Most people who own chainsaws don’t realize that they can have a bad spark plug. It’s not something you think about until it starts to affect your performance, but when it does happen, you’re in for some frustrating days of trying to figure out what the problem is.
If your chainsaw is not running properly, it could be due to a bad spark plug. This post will give you the steps on how to identify if yours is bad and what you can do about it.
- Check the condition of the spark plug’s electrode by removing it from its housing with a wrench or socket set. The electrode should have an even black coating on both sides and no cracks in the porcelain insulator between them.
- Touch one end of the electrodes against each other – this produces sparks that jump across gaps in their surfaces which creates electricity.
- Hold onto one side of the electrodes while placing your thumb over the other side – this prevents the electricity from escaping and allows you to feel the spark. The electrode should produce a strong, bright blue or white color for optimal performance.
If it’s not producing any sparks at all, your chainsaw needs a new plug. If there are only a few sparks coming out of one side of the electrodes but none on the other side, it’s not bad enough for you to worry about, but it will affect your performance.
If the electrodes are worn down or damaged in any way that prevents them from making a spark, then they need replacing immediately. They cost around $20 and come with two of them packaged together as one unit.
It is possible to adjust the electrode gap to make it smaller or larger, but this should only be done if you know what you’re doing and how to properly do it. If your chainsaw is not running right and the electrodes look fine, try replacing the spark plug first because that’s normally all it takes!
What causes bad spark plugs
Bad spark plugs in chainsaws can be a common problem, and it’s important to know what causes them so you can prevent it from happening.
When the plug is too old or worn out, the gap between the center electrode and the ground electrode becomes wider than normal. This prevents an electric current from flowing through the plug and as a result, your chainsaw won’t startup.
To keep this from happening to your saws, replace them every year or two with new ones that have been matched by manufacturers for your particular model of chainsaw.
The angle of wear on a spark plug is also important; if they’re pointing at an angle then you’ll need to rotate them 180 degrees before installing them again into your saw. You don’t want them worn down to where they’re pointed too far inward or outward.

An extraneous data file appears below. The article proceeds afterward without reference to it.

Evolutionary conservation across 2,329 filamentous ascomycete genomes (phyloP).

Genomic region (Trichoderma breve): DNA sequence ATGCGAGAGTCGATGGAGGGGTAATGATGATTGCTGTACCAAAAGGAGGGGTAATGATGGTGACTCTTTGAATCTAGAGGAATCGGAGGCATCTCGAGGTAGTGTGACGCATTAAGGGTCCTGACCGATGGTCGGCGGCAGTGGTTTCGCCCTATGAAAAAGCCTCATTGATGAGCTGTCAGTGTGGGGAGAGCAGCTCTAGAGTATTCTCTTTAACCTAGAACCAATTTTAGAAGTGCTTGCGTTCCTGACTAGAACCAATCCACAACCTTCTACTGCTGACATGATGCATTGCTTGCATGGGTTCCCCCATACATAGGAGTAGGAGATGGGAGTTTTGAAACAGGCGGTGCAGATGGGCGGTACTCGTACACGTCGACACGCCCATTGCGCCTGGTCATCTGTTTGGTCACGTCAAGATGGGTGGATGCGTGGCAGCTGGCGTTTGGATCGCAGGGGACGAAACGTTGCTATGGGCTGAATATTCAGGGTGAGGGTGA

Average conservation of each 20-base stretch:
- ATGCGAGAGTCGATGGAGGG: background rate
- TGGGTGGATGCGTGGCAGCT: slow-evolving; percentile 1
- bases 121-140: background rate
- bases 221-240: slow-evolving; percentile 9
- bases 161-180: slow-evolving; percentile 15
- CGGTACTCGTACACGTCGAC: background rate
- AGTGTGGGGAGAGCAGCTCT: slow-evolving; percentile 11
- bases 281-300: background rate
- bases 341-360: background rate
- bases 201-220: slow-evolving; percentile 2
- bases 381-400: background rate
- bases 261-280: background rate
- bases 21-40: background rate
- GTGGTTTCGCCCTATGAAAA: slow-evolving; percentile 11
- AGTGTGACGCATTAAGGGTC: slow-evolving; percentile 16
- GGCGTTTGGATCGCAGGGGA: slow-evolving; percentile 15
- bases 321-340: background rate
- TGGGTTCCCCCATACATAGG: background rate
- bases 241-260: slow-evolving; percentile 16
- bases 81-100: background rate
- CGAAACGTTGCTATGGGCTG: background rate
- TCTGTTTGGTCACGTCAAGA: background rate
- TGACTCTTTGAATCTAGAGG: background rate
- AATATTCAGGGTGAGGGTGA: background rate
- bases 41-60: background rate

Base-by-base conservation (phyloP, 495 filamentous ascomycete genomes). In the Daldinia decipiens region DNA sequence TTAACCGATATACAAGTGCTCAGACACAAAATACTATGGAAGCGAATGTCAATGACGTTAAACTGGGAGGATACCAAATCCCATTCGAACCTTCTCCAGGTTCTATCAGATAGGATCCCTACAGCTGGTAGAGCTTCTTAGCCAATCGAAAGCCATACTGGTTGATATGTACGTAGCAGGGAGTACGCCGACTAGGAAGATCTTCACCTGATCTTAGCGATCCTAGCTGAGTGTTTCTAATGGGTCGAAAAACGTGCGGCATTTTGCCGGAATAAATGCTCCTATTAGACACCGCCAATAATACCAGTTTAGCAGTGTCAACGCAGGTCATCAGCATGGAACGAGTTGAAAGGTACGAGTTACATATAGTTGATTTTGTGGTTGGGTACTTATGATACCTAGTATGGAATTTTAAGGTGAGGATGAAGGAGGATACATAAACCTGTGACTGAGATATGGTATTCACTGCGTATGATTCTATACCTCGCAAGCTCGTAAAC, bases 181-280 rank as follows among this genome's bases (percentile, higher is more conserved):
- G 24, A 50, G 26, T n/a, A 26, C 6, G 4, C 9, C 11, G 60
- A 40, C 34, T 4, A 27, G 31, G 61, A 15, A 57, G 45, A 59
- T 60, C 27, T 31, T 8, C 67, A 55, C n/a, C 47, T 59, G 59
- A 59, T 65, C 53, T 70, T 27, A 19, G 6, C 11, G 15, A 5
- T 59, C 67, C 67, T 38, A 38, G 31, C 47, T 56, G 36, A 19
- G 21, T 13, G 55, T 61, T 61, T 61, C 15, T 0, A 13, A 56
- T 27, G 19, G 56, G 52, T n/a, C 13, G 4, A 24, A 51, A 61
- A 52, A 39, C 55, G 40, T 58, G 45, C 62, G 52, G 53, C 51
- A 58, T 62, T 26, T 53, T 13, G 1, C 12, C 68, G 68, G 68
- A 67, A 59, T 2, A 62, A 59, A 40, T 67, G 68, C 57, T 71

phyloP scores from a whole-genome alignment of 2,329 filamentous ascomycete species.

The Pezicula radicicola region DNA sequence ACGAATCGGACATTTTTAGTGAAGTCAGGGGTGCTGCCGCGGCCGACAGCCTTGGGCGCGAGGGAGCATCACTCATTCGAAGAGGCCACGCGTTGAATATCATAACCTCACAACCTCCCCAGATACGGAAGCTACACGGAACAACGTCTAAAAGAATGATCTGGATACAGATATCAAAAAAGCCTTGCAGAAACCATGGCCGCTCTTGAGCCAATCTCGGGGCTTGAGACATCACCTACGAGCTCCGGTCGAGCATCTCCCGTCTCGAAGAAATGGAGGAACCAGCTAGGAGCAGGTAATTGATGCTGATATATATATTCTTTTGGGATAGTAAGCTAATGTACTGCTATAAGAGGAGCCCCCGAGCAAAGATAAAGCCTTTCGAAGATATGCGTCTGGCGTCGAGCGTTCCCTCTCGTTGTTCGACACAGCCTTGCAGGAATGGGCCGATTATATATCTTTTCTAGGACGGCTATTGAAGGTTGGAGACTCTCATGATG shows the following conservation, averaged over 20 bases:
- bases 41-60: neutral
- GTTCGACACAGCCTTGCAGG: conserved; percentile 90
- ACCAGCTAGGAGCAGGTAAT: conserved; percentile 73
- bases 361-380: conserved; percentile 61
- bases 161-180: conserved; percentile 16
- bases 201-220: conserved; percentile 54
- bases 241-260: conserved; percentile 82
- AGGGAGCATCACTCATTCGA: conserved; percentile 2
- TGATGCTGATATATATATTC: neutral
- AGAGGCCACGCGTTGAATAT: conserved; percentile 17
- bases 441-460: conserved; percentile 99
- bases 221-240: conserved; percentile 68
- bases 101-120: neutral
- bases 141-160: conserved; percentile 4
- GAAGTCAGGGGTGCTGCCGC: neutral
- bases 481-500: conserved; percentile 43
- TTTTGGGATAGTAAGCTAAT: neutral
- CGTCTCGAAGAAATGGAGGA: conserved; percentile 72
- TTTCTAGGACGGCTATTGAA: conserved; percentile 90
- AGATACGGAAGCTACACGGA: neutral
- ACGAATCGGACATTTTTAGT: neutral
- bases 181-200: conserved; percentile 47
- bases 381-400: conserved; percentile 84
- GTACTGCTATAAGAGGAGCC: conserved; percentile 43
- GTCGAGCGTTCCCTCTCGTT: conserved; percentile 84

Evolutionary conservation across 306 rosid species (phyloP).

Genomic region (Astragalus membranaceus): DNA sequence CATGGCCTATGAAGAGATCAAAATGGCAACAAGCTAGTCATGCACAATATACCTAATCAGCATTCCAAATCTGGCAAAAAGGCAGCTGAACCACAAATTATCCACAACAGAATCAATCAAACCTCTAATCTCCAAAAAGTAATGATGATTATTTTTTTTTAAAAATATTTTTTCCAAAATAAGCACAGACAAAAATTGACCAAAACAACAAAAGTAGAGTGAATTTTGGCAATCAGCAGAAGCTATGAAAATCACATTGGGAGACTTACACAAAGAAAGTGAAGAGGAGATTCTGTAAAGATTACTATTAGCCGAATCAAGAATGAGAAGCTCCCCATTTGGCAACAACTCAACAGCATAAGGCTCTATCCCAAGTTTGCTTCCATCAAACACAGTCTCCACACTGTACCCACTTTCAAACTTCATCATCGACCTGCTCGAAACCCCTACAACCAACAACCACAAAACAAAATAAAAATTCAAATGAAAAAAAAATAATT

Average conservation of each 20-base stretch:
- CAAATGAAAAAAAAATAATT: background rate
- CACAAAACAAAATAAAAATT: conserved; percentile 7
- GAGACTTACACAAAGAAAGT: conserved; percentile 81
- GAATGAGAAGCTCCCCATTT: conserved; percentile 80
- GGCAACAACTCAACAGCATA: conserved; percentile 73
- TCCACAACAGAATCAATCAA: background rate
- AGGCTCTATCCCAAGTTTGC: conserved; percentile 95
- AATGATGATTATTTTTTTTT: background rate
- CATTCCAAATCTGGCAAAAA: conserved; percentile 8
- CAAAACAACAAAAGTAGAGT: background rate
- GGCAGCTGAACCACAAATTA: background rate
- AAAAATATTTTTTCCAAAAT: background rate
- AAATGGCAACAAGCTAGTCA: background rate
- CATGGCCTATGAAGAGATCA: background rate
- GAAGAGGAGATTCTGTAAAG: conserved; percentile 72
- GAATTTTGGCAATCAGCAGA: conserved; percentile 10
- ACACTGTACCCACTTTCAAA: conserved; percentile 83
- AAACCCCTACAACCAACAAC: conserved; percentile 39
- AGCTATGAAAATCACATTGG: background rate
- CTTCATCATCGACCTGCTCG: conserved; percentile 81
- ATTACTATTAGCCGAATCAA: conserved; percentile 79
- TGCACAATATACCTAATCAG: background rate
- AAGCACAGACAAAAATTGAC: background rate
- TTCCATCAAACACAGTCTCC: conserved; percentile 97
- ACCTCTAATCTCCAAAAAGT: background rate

How to clean chainsaw spark plugs
Chainsaws are dangerous machines that should be handled with care. However, when it comes to maintaining the machine itself there is one very important thing that has to be done on a regular basis – spark plug cleaning.
It’s easy enough just to remove the dirt from around the spark plug with your fingers but over time this buildup will affect performance and efficiency which is why it needs to be cleaned more often than just once every few months.
What to use for cleaning the spark plug on a chainsaw? You’ll need a screwdriver or an Allen wrench set (depending on what type of spark plug your saw has), WD-40 oil, two paper towels or rags, and a can of compressed air.
Below is a simple guide to follow when cleaning your spark plugs.
1. Put on protective clothing
2. Take the spark plug out of the chainsaw
3. Remove any dirt or debris from around the opening in the top of the plug with a brush, compressed air, or cotton swab
4. Spray WD-40 into each hole at an angle so that it goes down to clean any buildup below where you can’t see
5. Wait for about 10 minutes and then use compressed air to blow off anything leftover (you may need to repeat this step)
6. Reinsert the spark plug back into your chainsaw and operate it until you’re sure everything is working properly again.
Chainsaws can be a great tool for cutting wood and clearing brush. However, chainsaw owners should know how to properly maintain their tools in order to ensure that they will last as long as possible.
A bad or damaged spark plug can cause the saw’s engine to stall out during use, which could lead to accidents that put you at risk of injury. The good news? Replacing a chain saw’s spark plug is an easy task with basic tools you might already have around your home.